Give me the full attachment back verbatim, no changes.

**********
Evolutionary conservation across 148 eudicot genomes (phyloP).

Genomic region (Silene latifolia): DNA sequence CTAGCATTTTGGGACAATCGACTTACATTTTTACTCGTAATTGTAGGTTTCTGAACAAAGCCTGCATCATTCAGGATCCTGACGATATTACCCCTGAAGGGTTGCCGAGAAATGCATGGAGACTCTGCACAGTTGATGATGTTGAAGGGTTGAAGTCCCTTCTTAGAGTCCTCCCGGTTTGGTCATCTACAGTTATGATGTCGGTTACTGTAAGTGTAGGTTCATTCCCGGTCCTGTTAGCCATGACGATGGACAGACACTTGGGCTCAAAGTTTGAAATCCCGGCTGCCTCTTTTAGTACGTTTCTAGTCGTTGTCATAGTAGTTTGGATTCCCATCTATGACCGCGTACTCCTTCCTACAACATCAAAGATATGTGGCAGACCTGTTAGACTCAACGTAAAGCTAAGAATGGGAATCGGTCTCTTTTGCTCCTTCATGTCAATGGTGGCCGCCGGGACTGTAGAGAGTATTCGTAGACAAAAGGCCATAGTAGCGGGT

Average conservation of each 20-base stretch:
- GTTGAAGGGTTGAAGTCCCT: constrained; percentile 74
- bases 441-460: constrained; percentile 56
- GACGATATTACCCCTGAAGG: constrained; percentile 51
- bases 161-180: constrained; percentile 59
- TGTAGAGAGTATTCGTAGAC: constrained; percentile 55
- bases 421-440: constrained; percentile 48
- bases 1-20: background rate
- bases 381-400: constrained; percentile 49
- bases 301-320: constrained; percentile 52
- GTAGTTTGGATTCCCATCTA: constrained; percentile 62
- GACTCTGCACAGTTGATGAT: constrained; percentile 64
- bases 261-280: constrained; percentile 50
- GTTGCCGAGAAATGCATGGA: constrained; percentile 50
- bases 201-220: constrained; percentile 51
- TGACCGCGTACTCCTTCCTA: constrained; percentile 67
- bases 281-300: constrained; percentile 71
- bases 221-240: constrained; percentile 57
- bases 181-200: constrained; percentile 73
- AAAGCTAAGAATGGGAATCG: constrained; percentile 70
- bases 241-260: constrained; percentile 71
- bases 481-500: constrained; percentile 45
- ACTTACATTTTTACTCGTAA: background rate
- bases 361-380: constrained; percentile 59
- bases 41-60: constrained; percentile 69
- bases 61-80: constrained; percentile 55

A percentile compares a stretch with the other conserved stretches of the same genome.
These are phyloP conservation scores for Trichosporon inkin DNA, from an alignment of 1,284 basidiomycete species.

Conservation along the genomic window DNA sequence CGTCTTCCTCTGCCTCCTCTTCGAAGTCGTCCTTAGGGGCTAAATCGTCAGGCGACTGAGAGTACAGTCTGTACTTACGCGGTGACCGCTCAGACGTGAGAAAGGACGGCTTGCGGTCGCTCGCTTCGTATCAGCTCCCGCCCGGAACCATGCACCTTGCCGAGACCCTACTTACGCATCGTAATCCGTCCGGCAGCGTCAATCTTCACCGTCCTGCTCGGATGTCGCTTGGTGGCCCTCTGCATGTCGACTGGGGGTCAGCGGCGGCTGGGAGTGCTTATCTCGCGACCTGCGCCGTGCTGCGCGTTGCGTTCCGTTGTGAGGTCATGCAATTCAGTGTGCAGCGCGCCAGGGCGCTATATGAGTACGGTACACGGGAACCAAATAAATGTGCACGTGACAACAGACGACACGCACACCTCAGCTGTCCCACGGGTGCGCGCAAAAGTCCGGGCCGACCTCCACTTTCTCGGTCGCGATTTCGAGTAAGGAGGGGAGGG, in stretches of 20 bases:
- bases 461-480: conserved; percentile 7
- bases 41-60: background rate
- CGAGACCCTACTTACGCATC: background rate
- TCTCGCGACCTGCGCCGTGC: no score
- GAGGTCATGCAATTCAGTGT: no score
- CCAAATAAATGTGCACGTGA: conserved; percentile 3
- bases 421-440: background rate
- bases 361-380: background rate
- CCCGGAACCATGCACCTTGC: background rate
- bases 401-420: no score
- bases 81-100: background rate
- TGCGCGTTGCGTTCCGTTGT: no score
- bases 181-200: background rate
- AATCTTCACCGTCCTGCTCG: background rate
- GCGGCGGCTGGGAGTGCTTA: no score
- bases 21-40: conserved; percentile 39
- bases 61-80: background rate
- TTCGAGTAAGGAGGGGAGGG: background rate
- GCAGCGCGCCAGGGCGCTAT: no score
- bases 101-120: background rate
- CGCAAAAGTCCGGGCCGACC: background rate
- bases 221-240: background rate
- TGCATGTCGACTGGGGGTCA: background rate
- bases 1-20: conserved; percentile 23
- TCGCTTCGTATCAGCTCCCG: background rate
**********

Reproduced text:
Evolutionary conservation across 148 eudicot genomes (phyloP).

Genomic region (Silene latifolia): DNA sequence CTAGCATTTTGGGACAATCGACTTACATTTTTACTCGTAATTGTAGGTTTCTGAACAAAGCCTGCATCATTCAGGATCCTGACGATATTACCCCTGAAGGGTTGCCGAGAAATGCATGGAGACTCTGCACAGTTGATGATGTTGAAGGGTTGAAGTCCCTTCTTAGAGTCCTCCCGGTTTGGTCATCTACAGTTATGATGTCGGTTACTGTAAGTGTAGGTTCATTCCCGGTCCTGTTAGCCATGACGATGGACAGACACTTGGGCTCAAAGTTTGAAATCCCGGCTGCCTCTTTTAGTACGTTTCTAGTCGTTGTCATAGTAGTTTGGATTCCCATCTATGACCGCGTACTCCTTCCTACAACATCAAAGATATGTGGCAGACCTGTTAGACTCAACGTAAAGCTAAGAATGGGAATCGGTCTCTTTTGCTCCTTCATGTCAATGGTGGCCGCCGGGACTGTAGAGAGTATTCGTAGACAAAAGGCCATAGTAGCGGGT

Average conservation of each 20-base stretch:
- GTTGAAGGGTTGAAGTCCCT: constrained; percentile 74
- bases 441-460: constrained; percentile 56
- GACGATATTACCCCTGAAGG: constrained; percentile 51
- bases 161-180: constrained; percentile 59
- TGTAGAGAGTATTCGTAGAC: constrained; percentile 55
- bases 421-440: constrained; percentile 48
- bases 1-20: background rate
- bases 381-400: constrained; percentile 49
- bases 301-320: constrained; percentile 52
- GTAGTTTGGATTCCCATCTA: constrained; percentile 62
- GACTCTGCACAGTTGATGAT: constrained; percentile 64
- bases 261-280: constrained; percentile 50
- GTTGCCGAGAAATGCATGGA: constrained; percentile 50
- bases 201-220: constrained; percentile 51
- TGACCGCGTACTCCTTCCTA: constrained; percentile 67
- bases 281-300: constrained; percentile 71
- bases 221-240: constrained; percentile 57
- bases 181-200: constrained; percentile 73
- AAAGCTAAGAATGGGAATCG: constrained; percentile 70
- bases 241-260: constrained; percentile 71
- bases 481-500: constrained; percentile 45
- ACTTACATTTTTACTCGTAA: background rate
- bases 361-380: constrained; percentile 59
- bases 41-60: constrained; percentile 69
- bases 61-80: constrained; percentile 55

A percentile compares a stretch with the other conserved stretches of the same genome.
These are phyloP conservation scores for Trichosporon inkin DNA, from an alignment of 1,284 basidiomycete species.

Conservation along the genomic window DNA sequence CGTCTTCCTCTGCCTCCTCTTCGAAGTCGTCCTTAGGGGCTAAATCGTCAGGCGACTGAGAGTACAGTCTGTACTTACGCGGTGACCGCTCAGACGTGAGAAAGGACGGCTTGCGGTCGCTCGCTTCGTATCAGCTCCCGCCCGGAACCATGCACCTTGCCGAGACCCTACTTACGCATCGTAATCCGTCCGGCAGCGTCAATCTTCACCGTCCTGCTCGGATGTCGCTTGGTGGCCCTCTGCATGTCGACTGGGGGTCAGCGGCGGCTGGGAGTGCTTATCTCGCGACCTGCGCCGTGCTGCGCGTTGCGTTCCGTTGTGAGGTCATGCAATTCAGTGTGCAGCGCGCCAGGGCGCTATATGAGTACGGTACACGGGAACCAAATAAATGTGCACGTGACAACAGACGACACGCACACCTCAGCTGTCCCACGGGTGCGCGCAAAAGTCCGGGCCGACCTCCACTTTCTCGGTCGCGATTTCGAGTAAGGAGGGGAGGG, in stretches of 20 bases:
- bases 461-480: conserved; percentile 7
- bases 41-60: background rate
- CGAGACCCTACTTACGCATC: background rate
- TCTCGCGACCTGCGCCGTGC: no score
- GAGGTCATGCAATTCAGTGT: no score
- CCAAATAAATGTGCACGTGA: conserved; percentile 3
- bases 421-440: background rate
- bases 361-380: background rate
- CCCGGAACCATGCACCTTGC: background rate
- bases 401-420: no score
- bases 81-100: background rate
- TGCGCGTTGCGTTCCGTTGT: no score
- bases 181-200: background rate
- AATCTTCACCGTCCTGCTCG: background rate
- GCGGCGGCTGGGAGTGCTTA: no score
- bases 21-40: conserved; percentile 39
- bases 61-80: background rate
- TTCGAGTAAGGAGGGGAGGG: background rate
- GCAGCGCGCCAGGGCGCTAT: no score
- bases 101-120: background rate
- CGCAAAAGTCCGGGCCGACC: background rate
- bases 221-240: background rate
- TGCATGTCGACTGGGGGTCA: background rate
- bases 1-20: conserved; percentile 23
- TCGCTTCGTATCAGCTCCCG: background rate